Paris, 16 October 2022
Today, a meeting on Samuel Paty Square, facing the Sorbonne University, commemorated the events of 16 October 2020, when history and geography teacher, Samuel Paty, was assassinated and beheaded in a small town near Paris by a lone-wolf Jihadist of Chechen-Russian origin, incited by an islamist Imam, reportedly because he had shown, among others, caricatures of the Prophet Mohammed to his students during classes on the subject of “freedom of expression”.
See related Wiesenthal Centre press release:
Recent threats of Islamist violence loomed over the commemoration, as well as attempts by extremists of the far-left as of the far-right to appropriate the narrative for their own political agendas.
Among the speeches, a French high-school teacher witnessed the daily challenge of her colleagues against Islamist propaganda and incitement, as well as the mission of educators to foster creativity and freedom of expression within the parameters of tolerance.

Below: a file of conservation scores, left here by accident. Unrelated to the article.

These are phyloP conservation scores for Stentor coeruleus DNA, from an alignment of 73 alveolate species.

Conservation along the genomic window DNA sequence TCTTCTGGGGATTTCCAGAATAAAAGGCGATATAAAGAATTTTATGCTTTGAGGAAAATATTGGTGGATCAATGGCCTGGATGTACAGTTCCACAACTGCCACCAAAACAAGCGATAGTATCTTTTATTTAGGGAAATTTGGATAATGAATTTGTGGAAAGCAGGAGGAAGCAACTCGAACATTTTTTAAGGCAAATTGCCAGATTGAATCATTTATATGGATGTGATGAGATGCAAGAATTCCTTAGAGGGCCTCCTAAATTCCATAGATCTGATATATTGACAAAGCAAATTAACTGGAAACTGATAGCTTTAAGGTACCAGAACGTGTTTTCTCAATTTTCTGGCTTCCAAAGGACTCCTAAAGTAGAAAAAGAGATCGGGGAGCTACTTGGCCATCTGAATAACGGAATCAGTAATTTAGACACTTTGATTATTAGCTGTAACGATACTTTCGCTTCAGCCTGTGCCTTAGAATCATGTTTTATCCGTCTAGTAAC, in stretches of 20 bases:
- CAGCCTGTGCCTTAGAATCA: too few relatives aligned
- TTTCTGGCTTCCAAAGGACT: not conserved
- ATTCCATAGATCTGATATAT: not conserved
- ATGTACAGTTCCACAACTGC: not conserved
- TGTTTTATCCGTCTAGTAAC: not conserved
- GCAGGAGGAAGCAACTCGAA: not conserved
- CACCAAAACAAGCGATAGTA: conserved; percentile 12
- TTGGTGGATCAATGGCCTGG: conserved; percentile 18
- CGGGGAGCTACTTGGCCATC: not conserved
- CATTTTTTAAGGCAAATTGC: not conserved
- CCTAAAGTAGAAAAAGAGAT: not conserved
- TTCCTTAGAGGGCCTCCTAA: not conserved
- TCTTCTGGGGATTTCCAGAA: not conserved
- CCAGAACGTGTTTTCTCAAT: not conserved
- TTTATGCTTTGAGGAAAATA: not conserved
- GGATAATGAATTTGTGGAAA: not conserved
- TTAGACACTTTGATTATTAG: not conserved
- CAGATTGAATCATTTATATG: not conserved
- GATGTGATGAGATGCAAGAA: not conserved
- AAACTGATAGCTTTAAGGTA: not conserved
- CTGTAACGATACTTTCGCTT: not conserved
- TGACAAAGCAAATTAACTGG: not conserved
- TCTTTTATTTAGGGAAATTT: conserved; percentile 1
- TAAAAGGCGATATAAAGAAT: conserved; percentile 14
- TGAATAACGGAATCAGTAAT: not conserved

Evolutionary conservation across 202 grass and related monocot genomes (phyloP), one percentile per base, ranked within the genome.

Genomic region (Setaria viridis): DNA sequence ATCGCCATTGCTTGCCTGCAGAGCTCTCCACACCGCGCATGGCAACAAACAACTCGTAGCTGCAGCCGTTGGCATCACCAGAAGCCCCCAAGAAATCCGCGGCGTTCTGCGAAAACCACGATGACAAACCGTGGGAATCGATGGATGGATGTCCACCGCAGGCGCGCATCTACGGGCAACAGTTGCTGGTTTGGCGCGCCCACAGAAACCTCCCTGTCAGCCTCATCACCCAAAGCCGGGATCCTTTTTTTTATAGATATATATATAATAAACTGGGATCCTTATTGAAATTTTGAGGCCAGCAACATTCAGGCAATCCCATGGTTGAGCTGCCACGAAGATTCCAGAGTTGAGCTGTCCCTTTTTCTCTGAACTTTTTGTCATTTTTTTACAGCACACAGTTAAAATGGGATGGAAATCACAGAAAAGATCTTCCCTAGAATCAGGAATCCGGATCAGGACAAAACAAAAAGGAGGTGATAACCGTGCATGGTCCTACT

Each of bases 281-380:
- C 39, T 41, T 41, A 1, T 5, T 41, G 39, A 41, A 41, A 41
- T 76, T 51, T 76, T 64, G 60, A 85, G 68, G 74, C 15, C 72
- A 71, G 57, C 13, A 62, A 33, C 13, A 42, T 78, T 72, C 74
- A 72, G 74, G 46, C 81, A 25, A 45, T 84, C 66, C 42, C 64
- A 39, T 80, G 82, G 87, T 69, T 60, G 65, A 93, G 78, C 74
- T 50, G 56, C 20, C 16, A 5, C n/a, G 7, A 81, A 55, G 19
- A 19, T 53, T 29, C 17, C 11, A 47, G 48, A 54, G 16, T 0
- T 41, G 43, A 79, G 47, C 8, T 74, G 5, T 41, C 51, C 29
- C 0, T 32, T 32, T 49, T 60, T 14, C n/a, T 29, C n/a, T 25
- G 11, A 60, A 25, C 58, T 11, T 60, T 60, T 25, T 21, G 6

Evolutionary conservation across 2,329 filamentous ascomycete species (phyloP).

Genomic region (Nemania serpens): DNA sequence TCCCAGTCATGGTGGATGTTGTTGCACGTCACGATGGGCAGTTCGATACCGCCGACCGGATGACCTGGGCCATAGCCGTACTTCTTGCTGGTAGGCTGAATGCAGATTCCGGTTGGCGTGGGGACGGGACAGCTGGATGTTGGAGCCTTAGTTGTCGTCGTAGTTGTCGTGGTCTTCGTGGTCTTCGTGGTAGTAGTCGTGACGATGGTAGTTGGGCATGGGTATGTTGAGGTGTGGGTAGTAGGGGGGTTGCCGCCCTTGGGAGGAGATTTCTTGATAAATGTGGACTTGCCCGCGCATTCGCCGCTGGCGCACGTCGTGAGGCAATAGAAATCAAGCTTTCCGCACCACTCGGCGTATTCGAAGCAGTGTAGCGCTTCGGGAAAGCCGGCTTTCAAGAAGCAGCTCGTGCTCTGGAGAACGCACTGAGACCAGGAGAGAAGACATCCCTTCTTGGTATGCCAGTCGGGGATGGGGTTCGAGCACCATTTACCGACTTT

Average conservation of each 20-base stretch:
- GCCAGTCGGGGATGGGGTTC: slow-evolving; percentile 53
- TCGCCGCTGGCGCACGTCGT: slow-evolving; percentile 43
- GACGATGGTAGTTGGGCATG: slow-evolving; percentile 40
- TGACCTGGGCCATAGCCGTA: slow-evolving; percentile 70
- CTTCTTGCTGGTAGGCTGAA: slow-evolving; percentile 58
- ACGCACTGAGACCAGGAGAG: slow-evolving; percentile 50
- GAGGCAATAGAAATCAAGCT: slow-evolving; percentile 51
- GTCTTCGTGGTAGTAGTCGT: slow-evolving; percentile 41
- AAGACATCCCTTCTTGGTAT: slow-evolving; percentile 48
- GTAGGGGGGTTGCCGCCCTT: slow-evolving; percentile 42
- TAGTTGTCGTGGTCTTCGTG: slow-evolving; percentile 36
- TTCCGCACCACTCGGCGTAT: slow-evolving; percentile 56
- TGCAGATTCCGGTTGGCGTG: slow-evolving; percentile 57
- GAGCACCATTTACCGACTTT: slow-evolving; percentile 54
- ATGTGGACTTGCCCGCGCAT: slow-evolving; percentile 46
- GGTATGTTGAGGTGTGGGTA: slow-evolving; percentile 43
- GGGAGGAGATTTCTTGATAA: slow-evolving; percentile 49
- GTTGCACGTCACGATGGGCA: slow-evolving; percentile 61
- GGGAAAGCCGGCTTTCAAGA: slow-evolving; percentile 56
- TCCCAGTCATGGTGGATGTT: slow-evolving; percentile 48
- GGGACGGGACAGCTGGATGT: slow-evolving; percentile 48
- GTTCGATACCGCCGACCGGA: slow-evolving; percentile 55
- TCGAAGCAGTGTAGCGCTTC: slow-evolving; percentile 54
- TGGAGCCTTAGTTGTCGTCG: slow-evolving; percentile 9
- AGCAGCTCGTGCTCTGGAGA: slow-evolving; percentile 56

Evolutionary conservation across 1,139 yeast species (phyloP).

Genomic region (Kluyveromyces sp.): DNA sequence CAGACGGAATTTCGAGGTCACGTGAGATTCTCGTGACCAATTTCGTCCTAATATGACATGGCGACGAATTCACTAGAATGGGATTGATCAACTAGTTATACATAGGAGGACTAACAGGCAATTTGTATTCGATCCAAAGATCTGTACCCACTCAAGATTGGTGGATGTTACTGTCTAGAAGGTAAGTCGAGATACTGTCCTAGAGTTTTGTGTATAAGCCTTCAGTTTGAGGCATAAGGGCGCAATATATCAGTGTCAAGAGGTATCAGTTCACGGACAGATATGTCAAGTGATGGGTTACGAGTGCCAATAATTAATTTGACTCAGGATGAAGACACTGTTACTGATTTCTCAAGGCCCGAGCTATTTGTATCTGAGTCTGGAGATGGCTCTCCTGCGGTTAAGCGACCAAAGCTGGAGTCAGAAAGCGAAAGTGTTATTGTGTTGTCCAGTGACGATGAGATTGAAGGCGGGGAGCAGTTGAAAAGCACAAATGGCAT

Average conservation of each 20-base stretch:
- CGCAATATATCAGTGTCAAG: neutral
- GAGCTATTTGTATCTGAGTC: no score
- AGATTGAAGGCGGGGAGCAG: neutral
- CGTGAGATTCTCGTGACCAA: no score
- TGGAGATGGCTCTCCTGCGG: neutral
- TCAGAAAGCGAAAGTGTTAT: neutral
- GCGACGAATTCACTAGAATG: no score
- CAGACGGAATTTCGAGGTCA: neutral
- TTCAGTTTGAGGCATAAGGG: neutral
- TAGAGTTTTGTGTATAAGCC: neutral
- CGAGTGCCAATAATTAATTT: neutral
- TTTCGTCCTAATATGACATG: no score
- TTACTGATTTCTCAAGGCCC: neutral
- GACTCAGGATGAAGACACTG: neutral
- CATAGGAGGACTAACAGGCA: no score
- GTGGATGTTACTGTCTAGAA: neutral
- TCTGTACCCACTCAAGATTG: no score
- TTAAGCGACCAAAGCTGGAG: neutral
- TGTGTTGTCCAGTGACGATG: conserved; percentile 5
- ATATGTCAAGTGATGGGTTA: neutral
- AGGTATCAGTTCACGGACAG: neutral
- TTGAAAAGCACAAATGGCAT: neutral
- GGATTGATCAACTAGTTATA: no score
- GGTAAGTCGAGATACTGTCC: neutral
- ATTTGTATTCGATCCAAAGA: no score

The appeal of an anonymous Tunisian teacher was read out, to help extend to all Muslim countries of the Middle East and North African region the universal values summarized in the word “laïcité” – the French concept of secularism where freedom of thought intersects freedom of religion, quelling extremism by highlighting the basic need for mutual respect.
The Simon Wiesenthal Centre’s work against antisemitism and other forms of intolerance was widely acknowledged by the participants, who expressed an urgency in cooperating on other initiatives.
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